It’s official: The U.S. solar industry will not fall off a cliff come 2017. The U.S. Congress agreed on a bill that extends the solar investment tax credit (ITC) by five additional years, as part of a $1.15 trillion spending bill.
As summarized by research firm IHS, key details of the extension include:
- The ITC will be extended from Dec. 31, 2016, and instead stepped down from 30% to 10% until 2024. Projects that start construction by 2019 will receive the current 30% ITC, while projects that begin construction in 2020 and 2021 will receive 26% and 22%, respectively. All projects must be completed by 2024 to obtain these elevated ITC rates.
- For residential photovoltaic (PV) systems, a similar tax credit phase-out applies until December 31, 2021, after which the tax credit scheme ends.
Trade association SEIA has long been on the frontline of this policy battle, and president and CEO Rhone Resch had much to say about this significant event:
“This historic vote brings the solar industry to the forefront of the conversation about American energy. The ITC extension makes America and its solar industry the world’s preeminent producer of clean and affordable energy.
“We commend members of Congress in both parties for taking this bold step and we look forward to delivering on the promise that this policy now offers all Americans.
“Thanks to the ITC, solar energy will add 220,000 new jobs by 2020, and with this extension, the solar industry can achieve its pledge of employing 50,000 veterans. Clean solar energy will cut emissions by 100 million metric tons and replace dozens of dirty power plants. Importantly, in the follow up to the Paris accord, this establishes the United States as a model for the reduction of greenhouse gases.
“A five-year extension of the ITC will lead to more than $133 billion in new, private sector investment in the U.S. economy by 2020. And much of this growth will come from small businesses, which make up more than 85% of America’s 8,000 solar companies.
“Solar power in this nation will more than triple by 2020, hitting 100 GW. That’s enough to power 20 million homes and represents 3.5% of U.S. electricity generation.
“The solar industry now has a seat at the table with the nation’s other major electricity producers. Solar is the planet’s most abundant source of energy and offers all Americans clean electricity that can be built at scale and will make our nation proud and prosperous as a world leader in a new energy paradigm.”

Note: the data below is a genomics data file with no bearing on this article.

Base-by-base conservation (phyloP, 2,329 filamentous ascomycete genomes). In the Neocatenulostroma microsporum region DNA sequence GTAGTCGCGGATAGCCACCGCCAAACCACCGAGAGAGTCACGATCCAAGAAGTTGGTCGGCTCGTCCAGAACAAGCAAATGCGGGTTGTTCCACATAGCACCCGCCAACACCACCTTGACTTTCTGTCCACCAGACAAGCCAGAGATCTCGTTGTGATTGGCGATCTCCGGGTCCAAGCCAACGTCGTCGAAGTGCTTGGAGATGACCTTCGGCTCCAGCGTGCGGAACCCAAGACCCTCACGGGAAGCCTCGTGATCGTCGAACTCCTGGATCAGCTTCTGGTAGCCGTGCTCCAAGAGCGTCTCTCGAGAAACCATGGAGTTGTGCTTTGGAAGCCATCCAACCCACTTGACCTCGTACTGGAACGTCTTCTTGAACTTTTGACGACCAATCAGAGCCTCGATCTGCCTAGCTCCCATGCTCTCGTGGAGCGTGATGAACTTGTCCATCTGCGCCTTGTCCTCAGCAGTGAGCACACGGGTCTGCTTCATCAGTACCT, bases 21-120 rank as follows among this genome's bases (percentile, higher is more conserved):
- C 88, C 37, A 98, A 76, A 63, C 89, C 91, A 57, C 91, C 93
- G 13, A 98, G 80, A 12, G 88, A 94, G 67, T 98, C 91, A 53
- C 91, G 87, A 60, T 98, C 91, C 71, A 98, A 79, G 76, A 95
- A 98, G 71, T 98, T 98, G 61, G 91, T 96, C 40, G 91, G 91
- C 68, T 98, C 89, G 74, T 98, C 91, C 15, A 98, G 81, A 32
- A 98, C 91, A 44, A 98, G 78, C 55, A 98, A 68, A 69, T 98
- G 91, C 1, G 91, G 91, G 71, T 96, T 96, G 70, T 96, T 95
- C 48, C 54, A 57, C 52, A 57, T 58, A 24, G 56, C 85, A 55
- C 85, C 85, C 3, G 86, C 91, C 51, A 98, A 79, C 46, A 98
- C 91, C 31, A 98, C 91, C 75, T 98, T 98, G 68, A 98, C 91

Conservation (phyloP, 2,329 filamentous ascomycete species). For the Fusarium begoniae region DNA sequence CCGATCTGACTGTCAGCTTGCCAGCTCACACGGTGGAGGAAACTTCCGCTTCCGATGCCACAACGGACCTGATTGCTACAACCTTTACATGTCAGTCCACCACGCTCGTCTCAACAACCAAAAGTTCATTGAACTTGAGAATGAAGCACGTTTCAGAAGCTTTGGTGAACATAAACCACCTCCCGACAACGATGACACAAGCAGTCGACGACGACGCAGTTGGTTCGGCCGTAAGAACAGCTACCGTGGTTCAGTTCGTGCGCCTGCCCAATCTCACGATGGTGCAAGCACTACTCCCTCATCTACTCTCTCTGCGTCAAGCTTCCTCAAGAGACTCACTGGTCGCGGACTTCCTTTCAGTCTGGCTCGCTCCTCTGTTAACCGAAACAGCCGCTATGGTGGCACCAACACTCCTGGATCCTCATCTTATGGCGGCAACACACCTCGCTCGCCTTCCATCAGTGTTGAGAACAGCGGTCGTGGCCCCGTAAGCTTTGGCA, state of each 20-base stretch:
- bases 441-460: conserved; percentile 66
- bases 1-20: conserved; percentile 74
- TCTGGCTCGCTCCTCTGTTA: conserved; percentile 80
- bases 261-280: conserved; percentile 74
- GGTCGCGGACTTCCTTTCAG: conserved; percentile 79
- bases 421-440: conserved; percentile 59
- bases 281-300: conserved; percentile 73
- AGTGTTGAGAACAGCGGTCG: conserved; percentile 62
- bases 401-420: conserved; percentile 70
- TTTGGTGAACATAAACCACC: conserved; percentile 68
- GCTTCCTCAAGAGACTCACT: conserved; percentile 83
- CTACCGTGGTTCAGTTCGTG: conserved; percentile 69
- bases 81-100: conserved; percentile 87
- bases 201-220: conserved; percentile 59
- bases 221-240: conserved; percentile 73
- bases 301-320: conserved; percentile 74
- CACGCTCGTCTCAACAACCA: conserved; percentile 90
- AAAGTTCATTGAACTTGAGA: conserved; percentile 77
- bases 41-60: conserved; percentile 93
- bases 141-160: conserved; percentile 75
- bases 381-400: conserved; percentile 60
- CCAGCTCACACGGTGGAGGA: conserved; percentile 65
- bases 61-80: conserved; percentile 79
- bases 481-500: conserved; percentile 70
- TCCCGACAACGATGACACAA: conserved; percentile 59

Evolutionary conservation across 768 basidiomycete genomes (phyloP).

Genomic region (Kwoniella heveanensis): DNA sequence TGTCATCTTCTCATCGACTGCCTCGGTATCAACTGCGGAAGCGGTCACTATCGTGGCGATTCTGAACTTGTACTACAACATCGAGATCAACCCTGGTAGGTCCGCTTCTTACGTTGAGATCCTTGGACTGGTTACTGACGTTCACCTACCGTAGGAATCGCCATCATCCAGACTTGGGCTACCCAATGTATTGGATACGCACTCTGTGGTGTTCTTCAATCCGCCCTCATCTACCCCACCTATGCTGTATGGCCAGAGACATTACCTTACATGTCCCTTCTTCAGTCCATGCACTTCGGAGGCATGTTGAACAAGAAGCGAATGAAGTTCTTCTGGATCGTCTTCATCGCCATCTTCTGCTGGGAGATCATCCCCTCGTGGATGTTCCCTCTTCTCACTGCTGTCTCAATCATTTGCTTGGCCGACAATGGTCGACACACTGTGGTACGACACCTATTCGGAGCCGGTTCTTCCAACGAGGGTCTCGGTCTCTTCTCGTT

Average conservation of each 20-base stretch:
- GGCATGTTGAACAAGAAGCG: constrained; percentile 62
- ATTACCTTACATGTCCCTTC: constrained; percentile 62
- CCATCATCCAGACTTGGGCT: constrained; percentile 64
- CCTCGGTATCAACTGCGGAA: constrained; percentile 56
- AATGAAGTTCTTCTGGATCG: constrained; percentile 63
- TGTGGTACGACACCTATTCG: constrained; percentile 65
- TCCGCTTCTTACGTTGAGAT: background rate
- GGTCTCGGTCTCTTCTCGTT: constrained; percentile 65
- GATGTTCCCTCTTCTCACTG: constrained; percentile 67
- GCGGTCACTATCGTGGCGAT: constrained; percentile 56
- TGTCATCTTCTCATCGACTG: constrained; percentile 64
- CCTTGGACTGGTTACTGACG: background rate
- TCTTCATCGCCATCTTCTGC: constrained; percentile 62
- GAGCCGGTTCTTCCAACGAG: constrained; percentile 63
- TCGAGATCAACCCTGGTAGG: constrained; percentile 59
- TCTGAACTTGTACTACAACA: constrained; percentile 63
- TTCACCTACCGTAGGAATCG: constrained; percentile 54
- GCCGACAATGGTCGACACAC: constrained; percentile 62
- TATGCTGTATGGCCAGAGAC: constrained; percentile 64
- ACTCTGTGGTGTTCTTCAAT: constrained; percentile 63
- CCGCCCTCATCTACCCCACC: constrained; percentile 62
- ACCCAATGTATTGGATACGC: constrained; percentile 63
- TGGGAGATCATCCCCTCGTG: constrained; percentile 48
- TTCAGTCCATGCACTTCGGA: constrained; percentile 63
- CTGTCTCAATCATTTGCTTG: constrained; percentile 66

Analysis conducted just two weeks ago by IHS, prior to the extension of the ITC, forecast that U.S. solar installations would reach nearly 17 GWdc in 2016 driven by the rush from developers to finish projects ahead of the December 2016 ITC deadline. This would then lead to a drop to just 6.5 GW in 2017. The impact on the global solar industry would have been huge. IHS previously predicted global installations would peak at 70 GW in 2016 – a 20% increase over 2015 and largely driven by the huge demand from the United States; however, the cliff-edge in demand facing the country at the end of 2016 would have led to a global decline of 10% in 2017, with installations falling back to 63 GW.
This projected decline was based on a bottom-up assessment of more than 70 countries globally, based on known policy conditions. The effects of a sharp contraction in the United States was expected to be compounded by a stagnation of demand in China and Japan – both of which, like the U.S., had previously experience boom years.
The extension of the ITC for solar power projects — and the changed deadline criteria from “placed in production” to “started construction” — relieves the solar industry of the pressure to complete projects in 2016. For projects that are contracted to come into place by the end of 2016, IHS anticipates that developers will renegotiate the deadlines for the least advanced projects. The majority of pipeline projects that are not yet ready for construction are forecast to be completed after 2016, with peaks in 2020 to 2023. In parallel, the extension of tax-credits for residential PV enables steady growth of this segment through 2022.
Julia Hamm, president and CEO of SEPA, also released a statement:
“Our market research shows wide consumer interest in solar energy options, ranging from rooftop to community solar to utility-scale generation. The extension of the federal investment tax credit will allow for broader participation and deployment of these solar applications across the country, especially in regions where local markets are less mature. A robust solar sector can also accelerate the deployment of other distributed energy technologies — such as storage, demand response and energy efficiency — which will provide even more opportunities for creating value for both individual consumers and the grid as a whole.”